WAITRESS @ National Arts Centre [review]

Arts Coverage

Broadway Across Canada kicked off a new decade by bringing Waitress to Ottawa. Based on Adrienne Shelly’s 2007 film, the musical is a heartwarming tale of friendship, regrets and new beginnings.

Jenna is a waitress at a small-town diner, where she’s known for baking whimsical pies. It’s the kind of job you’d expect to find in a Hallmark movie, although it would be hard to find a greeting card for Jenna’s situation: when she finds out she’s pregnant by her selfish, violent husband, she warns her doctor not to congratulate her.

Jenna sees an out in the form of an out-of-town baking contest, which, if she won, would leave her with enough money to leave her husband and start a new life. Pinning all her hopes on this prize money, she starts quietly stockpiling her tips to pay for the trip. She also starts sleeping with her gynecologist.

As a dreamer beaten down by years of abuse, lead actress Bailey McCall radiates kindness and hope without any sense of naivety; Clayton Howe is appropriately unpleasant as her deadbeat husband Earl. David Socolar is also excellent as Jenna’s sweet but awkward love interest, nailing the combination of gentleness and weakness necessary for his character (a very nice guy who nonetheless cheats on his lovely wife) to be not only believable but likeable.

The show balances poignant drama with humour, enhanced by original music from singer-songwriter Sara Bareilles. Known for piano-pop hits like “Love Song,” Bareilles has a knack for cloaking scathing lyrics in sweet-as-sugar melodies.

Although none of the songs here quite reach the level of her solo output, Waitress is an impressive display of her versatility, balancing light comedic numbers with heartbreaking ballads like the regretful “She Used To Be Mine.”

“It Only Takes a Taste,” a toe-tapping pop ditty about love at first bite, is followed by the chilling “You Will Still Be Mine,” a dark twist on the nostalgic rock anthem that has Earl and Jenna reminiscing on their early courtship (“I had my 6 string and you had…your own thing, but I don’t remember what it is”). Jenna participates stiffly, a look of regret and dread stamped on her face as she sings along numbly to the love song Earl wrote for her as a teenager.

The show’s funniest sequence (“Never Ever Getting Rid of Me”) sees Jenna’s co-worker Dawn (an endearingly nerdy Gabriella Marzetta) fall for the socially awkward weirdo who shows up at the diner after a terrible blind date. Brian Lundy is instantly hilarious in the role, striking the right balance of creepiness and sweetness; his persistence borders on stalking, but he eventually wins Dawn over with his strikingly similar quirks and a shared loved of Revolutionary War re-enactments.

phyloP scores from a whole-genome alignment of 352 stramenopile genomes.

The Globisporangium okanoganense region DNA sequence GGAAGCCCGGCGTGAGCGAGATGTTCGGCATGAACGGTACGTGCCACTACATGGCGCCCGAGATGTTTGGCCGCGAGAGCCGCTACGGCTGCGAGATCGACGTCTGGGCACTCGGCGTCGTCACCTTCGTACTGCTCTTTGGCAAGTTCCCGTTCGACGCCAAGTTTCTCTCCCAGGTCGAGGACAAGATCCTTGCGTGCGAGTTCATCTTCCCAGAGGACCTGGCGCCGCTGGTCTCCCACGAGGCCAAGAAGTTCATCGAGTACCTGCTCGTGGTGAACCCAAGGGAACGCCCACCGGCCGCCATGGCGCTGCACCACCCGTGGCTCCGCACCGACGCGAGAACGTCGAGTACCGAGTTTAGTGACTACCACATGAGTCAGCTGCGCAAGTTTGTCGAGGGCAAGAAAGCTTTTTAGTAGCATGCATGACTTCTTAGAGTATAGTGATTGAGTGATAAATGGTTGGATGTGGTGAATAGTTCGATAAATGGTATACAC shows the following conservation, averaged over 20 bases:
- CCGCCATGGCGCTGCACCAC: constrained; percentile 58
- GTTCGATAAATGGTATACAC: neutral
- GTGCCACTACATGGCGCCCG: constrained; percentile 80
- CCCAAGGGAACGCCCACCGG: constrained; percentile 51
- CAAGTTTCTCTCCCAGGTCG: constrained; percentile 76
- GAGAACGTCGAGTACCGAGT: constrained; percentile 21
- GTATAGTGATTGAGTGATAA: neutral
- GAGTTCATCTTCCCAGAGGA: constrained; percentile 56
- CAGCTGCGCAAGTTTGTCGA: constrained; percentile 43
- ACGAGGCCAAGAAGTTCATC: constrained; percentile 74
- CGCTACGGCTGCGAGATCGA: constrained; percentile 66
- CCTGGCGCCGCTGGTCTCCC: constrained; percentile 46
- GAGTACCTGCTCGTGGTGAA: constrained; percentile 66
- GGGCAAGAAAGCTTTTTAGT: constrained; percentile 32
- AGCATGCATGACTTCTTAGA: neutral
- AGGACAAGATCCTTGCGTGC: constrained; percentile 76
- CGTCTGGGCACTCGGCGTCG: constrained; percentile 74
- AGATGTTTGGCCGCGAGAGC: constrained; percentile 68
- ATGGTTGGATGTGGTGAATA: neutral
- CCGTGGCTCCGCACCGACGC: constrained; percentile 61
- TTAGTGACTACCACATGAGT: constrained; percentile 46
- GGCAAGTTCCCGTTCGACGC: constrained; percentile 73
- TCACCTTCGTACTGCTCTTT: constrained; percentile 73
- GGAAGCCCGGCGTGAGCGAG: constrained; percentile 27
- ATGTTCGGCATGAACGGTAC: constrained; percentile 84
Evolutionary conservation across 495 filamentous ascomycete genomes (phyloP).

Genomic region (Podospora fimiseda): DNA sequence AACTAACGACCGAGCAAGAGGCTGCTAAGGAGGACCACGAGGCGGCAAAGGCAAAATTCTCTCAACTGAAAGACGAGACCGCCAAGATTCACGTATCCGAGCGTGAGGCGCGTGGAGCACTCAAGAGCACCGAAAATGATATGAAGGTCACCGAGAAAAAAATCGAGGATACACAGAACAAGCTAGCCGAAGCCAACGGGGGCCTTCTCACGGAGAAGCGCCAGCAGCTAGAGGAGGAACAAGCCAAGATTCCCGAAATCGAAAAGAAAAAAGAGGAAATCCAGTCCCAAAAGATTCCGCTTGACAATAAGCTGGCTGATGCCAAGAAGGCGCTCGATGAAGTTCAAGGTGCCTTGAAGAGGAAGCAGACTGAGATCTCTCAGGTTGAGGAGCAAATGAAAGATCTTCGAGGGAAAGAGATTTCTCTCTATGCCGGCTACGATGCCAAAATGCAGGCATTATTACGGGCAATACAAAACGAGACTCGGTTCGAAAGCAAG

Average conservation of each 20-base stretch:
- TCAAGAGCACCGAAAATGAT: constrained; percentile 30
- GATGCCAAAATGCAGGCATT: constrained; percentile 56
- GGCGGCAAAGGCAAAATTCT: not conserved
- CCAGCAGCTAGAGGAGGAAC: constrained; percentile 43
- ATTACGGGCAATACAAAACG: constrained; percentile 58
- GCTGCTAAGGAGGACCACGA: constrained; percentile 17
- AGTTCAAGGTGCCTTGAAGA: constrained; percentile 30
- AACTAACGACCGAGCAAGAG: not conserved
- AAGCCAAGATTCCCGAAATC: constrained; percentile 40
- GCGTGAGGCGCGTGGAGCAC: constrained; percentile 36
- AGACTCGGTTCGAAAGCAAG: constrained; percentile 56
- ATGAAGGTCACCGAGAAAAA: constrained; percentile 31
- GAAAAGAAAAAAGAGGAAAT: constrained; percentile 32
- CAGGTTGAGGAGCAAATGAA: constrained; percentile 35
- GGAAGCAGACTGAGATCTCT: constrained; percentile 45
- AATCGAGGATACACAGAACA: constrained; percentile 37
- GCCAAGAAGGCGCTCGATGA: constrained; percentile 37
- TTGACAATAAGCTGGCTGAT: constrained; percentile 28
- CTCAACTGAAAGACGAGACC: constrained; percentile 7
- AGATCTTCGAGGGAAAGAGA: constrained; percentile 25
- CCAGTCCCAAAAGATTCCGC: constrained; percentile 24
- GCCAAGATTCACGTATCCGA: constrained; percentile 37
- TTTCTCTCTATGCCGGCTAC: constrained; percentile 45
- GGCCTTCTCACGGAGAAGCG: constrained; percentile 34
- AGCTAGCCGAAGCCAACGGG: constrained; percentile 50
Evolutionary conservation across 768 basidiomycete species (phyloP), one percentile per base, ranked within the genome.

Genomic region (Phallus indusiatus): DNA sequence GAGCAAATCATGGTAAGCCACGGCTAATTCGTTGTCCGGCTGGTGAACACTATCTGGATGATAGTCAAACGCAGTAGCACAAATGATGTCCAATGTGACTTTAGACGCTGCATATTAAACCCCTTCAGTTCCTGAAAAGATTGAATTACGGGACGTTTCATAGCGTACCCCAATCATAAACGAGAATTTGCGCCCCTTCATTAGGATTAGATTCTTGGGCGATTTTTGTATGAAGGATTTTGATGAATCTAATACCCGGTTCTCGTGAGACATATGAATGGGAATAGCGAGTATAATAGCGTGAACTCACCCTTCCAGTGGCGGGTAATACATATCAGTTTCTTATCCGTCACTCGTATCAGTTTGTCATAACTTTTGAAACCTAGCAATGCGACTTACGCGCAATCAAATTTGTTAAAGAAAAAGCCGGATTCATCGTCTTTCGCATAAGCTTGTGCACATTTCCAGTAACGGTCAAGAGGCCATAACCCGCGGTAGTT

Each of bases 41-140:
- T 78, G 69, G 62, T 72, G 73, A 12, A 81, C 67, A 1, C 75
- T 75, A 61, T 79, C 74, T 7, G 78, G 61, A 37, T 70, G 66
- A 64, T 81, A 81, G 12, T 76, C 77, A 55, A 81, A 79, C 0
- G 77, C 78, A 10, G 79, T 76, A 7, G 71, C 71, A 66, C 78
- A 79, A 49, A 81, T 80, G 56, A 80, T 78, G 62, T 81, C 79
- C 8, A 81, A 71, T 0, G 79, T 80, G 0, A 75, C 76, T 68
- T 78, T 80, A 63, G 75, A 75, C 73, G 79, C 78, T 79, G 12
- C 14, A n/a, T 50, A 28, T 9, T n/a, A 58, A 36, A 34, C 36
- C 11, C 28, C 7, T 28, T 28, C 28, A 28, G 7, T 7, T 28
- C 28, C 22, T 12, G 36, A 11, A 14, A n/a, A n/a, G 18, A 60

(Dawn’s earlier number, “When He Sees Me,” is a delightfully girl group-ish composition that’s equal parts frantic and dreamy).

The strongest vocal performance comes from Kennedy Salters in “I Didn’t Plan It,” which has a defiant Becky defending her affair with her married boss. (To be fair, they’re both dealing with difficult situations at home, due to circumstances beyond their control). “I won’t undo what I’m doing to sit in judgement of what makes us human,” she sings, dismissing Jenna’s (hypocritical) judgement; “I don’t claim to be proud, but my head won’t be hung in shame.”

The show also boasts a scene-stealing supporting cast. Jerica Exum gets lots of laughs as Norma, a feisty nurse who has a habit of interrupting Jenna’s dalliances with the good doctor. Jake Mills is also endlessly amusing as Jenna’s gruff boss.

Michael R. Douglass plays another prickly but loveable character as Joe, the cantankerous old man who owns the diner. Joe has been married at least three times and has no shortage of unhelpful stories: upon finding out that Jenna is pregnant, he tells her about an ex-girlfriend who suffered a miscarriage (“Almost married her up,” he reflects; “Close call!”). But he sees a kindred spirit in Jenna, and dispenses some surprisingly wise advice.

The show is impeccably timed, both in terms of the skill of the performers and the professionalism of the crew, whose seamless transitions mirror the bustle of a busy diner. A neat moving set seamlessly transforms from diner to doctor’s office to Jenna’s wood-panelled living room, equal parts homey and oppressive.

Mixing Jessie Nelson’s clever dialogue and Bareilles’ fun songs with high production values and an exceptionally talented cast, Broadway Across Canada’s production of Waitress is very much worth seeing.

It runs at Ottawa’s National Arts Centre until January 5th.

Title: Waitress

Written by: Jessie Nelson (book) and Sara Bareilles (music and lyrics); based on the film written and directed by Adrienne Shelly)

Venue: National Arts Centre, Ottawa

Date: Jan. 3/2020 (runs from Dec. 31/2019-Jan. 5/2020)

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